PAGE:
The annual bull running festival (in Pamplona, Spain) takes place again this week.
Bulls are forced from a corral, and driven at high speed through the narrow streets. Spectators and thrill-seekers run in front of the charging bulls; the idea is to outrun them into the next designated corral.
This annual festival is world famous and is estimated to garner about €180m for the local economy — restaurants, hotels, etc.
Of course it is hellish and torturous for the bulls who must run a half mile in sweltering heat.
Sharp bends along the way usually mean the animals will slip and tumble on the cobble stones trying to navigate those corners, injuring themselves.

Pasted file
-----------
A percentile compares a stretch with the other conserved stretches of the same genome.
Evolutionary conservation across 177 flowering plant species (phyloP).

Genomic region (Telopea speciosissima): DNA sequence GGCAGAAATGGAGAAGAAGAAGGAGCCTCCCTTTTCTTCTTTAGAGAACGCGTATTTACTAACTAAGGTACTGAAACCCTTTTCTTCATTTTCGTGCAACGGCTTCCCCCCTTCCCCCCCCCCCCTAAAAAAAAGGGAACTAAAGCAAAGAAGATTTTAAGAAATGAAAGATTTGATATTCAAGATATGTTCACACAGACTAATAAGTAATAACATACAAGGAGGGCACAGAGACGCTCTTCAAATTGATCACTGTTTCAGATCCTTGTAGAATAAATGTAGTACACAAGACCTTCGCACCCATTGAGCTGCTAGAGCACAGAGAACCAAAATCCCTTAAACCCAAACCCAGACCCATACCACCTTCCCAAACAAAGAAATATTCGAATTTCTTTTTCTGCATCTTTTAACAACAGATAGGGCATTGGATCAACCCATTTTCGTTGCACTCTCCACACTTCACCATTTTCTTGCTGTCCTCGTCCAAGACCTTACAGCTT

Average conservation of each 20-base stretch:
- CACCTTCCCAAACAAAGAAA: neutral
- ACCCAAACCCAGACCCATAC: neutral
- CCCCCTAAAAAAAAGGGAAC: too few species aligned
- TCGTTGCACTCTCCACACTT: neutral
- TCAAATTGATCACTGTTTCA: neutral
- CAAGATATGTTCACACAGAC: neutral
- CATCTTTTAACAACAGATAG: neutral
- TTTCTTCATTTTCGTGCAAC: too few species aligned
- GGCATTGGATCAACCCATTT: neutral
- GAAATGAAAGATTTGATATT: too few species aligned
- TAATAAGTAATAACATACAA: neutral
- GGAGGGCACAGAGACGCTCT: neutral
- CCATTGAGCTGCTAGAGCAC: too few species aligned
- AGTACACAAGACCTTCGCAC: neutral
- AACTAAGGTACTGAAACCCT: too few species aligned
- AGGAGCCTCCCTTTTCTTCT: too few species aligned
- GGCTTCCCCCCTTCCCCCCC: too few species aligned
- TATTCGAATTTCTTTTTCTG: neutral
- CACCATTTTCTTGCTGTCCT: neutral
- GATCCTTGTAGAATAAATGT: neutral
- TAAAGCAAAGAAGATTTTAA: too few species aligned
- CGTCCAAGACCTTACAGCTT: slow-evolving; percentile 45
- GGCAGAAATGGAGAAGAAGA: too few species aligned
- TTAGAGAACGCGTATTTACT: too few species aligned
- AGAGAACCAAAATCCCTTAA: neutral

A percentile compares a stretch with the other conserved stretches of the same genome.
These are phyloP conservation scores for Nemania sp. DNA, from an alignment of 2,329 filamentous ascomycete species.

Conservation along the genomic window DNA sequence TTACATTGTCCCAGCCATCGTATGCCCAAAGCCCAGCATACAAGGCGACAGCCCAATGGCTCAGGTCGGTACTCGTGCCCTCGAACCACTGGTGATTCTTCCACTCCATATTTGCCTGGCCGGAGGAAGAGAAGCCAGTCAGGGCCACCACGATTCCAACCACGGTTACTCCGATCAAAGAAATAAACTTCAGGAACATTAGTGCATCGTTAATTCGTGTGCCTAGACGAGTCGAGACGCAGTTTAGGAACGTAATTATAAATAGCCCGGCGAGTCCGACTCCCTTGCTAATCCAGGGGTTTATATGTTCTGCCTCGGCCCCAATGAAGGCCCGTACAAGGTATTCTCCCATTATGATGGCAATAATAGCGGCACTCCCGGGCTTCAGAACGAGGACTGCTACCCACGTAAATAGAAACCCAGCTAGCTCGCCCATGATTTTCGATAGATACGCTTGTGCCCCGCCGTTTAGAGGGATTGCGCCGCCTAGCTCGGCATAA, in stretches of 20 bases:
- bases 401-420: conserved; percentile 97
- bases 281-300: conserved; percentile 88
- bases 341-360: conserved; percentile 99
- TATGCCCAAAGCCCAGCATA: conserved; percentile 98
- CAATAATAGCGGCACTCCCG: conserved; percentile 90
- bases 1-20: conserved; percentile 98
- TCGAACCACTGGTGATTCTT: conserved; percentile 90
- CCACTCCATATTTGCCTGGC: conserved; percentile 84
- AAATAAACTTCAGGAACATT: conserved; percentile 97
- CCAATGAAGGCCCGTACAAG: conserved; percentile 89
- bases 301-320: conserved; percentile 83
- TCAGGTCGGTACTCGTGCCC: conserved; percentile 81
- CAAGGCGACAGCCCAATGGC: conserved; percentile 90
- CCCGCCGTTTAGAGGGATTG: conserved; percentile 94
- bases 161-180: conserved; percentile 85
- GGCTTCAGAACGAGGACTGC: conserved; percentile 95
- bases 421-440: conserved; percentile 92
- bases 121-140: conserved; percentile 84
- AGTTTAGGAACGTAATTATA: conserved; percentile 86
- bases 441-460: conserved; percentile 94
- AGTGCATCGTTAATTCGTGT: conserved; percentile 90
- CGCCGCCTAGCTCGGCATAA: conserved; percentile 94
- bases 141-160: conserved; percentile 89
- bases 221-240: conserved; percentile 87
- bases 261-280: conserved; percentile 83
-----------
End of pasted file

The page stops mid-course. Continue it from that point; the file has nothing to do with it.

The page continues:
Cameras along the route capture all the injuries and highlights of the day and are shown on all the evening news programmes.
The bull is a world famous symbolof Spain, but when it comes to making money he is just anotherlucrative way of making money,hence the bullfighting and TV shows, which show the bullfighters in all their glory torturing the irate bull beforekilling it.
The wild Irish hare was once a great symol of old Ireland, depicted on our coins.
The bulls of Spain and the Irish hare have something in common: They are both used and abused for profit by certain people who never seem to have heard of the word “cruelty”.
At least 90% of the people of Ireland have no interest in vile hare coursing and would gladly sign a petition to outlaw it, if given a chance.
Only people power can stop this barbaric practice. Forget about the gutless politicians, as they will do nothing to upset their rural neighbours, and possibly lose a vote.
Isn’t it funny how two countries, Spain and Ireland, proudly display animals as their national symbols? And both countries seriously abuse, torture and kill their very own symbolic animals.
- Holly Barrett